Risk factors (RFs) of OM include recurrent upper respiratory tract infections, [5],[6] tobacco smoke, [7] bottle feeding, [8] short duration of breast feeding, [5] day care attendance, [6] family history, [9] male gender and low socioeconomic status (SES). [10],[11],[12],[13] While some of these RFs are inalterable, many of them could be modified by appropriate lifestyle changes. [13] This presents a huge potential in the control of OM and its associated sequel that can be tapped by such lifestyle changes. This study aimed to determine the knowledge of caregivers on the RFs associated with OM and their willingness to modify their lifestyle to reduce the risk of OM in their children. We also sought to examine the impact of SES on the knowledge level and willingness in lifestyle alteration.


  Materials and Methods Top


Study design

This is a prospective study to assess the knowledge base of caregivers of young children about RFs for OM. This was done using a modified Ear Infection Survey questionnaire. [13] The caregivers/mothers of young children presenting to the ENT outpatient clinic and the immunization clinic were interviewed to determine their knowledge of RFs for OM using the survey instrument. Apart from assessing the general knowledge of the mothers on OM, the instrument was also designed to determine whether the mothers were aware of the RFs that were unchangeable and those that could be modified. It also aimed to determine their willingness to undergo lifestyle modifications to reduce the risk of OM in their children. The instrument also collected data to determine the socioeconomic class of the respondents.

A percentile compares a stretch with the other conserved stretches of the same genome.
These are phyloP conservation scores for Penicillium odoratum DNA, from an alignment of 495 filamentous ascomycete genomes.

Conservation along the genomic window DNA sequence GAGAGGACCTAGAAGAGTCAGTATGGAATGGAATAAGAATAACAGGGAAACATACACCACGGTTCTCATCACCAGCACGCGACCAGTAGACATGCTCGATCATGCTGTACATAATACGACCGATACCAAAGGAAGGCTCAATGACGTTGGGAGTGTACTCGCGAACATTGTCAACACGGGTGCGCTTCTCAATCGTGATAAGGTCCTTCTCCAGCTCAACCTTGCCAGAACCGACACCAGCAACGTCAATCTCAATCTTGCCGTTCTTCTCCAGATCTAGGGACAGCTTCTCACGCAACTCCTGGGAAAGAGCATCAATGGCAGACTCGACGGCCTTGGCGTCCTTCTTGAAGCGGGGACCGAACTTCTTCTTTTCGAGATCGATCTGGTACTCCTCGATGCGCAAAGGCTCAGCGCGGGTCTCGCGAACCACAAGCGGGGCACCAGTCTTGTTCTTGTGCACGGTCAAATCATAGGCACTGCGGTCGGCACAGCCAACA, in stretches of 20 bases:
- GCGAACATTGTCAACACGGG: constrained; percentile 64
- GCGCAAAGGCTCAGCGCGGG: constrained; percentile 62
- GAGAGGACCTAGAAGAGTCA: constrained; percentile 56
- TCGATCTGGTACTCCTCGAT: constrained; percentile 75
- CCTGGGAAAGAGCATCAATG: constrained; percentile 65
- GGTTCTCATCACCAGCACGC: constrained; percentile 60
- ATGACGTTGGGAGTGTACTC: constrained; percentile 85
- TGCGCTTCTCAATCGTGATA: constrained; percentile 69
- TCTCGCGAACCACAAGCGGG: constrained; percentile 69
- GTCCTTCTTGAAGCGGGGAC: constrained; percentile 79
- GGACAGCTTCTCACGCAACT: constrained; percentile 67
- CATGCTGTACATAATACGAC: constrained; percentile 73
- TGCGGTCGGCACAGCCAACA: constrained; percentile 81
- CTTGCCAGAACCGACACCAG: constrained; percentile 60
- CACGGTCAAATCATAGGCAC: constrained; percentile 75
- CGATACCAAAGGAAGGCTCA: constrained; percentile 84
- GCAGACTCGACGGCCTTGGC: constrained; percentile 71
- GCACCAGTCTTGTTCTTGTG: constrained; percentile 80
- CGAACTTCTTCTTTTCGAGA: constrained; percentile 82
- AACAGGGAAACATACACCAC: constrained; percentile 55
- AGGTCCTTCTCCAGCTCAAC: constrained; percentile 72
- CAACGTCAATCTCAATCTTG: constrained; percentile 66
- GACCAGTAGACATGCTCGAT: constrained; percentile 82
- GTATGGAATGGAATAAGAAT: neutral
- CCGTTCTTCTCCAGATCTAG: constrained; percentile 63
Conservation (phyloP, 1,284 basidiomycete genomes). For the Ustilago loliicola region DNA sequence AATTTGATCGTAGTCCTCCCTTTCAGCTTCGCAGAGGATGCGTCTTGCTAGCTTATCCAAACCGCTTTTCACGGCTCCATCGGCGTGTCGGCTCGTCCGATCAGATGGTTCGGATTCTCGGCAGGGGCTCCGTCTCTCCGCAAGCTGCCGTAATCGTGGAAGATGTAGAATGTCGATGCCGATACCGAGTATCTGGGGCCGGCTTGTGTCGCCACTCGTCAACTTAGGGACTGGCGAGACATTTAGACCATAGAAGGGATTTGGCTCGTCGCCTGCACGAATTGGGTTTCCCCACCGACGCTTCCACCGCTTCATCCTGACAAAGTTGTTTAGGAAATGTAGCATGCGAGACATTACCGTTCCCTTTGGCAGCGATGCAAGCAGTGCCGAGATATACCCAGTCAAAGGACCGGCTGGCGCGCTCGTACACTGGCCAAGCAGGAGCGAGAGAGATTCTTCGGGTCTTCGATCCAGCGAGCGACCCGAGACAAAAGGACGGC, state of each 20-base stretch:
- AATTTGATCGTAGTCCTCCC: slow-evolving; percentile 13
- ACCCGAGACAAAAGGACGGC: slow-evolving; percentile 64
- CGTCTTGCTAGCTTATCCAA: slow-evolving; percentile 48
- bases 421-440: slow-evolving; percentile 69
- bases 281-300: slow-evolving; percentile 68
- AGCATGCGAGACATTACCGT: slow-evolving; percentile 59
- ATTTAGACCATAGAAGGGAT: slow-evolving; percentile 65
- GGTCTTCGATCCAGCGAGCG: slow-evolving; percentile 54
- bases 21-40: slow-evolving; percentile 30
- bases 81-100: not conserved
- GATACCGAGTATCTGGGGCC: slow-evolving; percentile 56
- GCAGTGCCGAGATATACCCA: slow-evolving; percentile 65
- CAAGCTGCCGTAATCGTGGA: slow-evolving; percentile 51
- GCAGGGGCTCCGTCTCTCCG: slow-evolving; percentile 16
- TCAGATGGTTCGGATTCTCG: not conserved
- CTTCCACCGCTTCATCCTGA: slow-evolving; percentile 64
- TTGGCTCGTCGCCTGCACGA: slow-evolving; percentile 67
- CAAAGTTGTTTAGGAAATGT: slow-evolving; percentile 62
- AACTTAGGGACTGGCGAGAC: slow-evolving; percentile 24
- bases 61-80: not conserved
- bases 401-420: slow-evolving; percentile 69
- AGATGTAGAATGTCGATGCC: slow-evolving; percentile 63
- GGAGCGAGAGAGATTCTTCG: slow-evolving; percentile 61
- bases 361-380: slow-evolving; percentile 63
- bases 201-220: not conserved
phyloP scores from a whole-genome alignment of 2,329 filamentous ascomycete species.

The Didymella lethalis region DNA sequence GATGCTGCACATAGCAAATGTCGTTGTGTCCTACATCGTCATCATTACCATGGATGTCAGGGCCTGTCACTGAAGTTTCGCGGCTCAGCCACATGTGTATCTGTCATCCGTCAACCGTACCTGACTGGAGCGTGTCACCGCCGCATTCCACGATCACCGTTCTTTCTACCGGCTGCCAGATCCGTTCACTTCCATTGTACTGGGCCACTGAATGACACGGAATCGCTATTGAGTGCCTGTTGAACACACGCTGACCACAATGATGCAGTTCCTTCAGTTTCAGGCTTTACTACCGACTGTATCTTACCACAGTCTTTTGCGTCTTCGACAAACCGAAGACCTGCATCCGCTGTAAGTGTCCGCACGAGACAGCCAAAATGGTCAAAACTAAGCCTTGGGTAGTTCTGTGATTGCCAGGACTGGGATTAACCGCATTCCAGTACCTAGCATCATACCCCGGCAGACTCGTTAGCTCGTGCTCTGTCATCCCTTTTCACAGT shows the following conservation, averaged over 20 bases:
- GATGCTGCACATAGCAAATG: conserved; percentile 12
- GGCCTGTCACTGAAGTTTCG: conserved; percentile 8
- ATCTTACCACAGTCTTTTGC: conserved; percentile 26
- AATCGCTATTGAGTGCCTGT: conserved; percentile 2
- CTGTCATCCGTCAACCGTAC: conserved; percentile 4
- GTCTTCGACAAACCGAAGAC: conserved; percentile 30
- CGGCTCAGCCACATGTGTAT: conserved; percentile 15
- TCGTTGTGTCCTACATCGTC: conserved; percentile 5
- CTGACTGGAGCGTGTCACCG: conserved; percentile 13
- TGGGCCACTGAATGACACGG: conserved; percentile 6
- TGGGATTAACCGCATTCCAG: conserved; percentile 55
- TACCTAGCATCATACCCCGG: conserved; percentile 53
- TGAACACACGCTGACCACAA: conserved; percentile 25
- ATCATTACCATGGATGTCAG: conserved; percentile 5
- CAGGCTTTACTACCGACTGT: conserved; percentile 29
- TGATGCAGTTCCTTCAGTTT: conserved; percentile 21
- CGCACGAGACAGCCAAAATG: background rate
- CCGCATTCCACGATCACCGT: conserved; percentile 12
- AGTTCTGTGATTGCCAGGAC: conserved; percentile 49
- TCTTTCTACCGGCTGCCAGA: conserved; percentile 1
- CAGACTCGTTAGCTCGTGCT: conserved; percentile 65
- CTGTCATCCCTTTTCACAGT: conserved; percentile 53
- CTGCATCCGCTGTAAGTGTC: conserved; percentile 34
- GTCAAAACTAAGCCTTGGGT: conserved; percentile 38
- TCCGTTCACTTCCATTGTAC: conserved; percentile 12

Methodology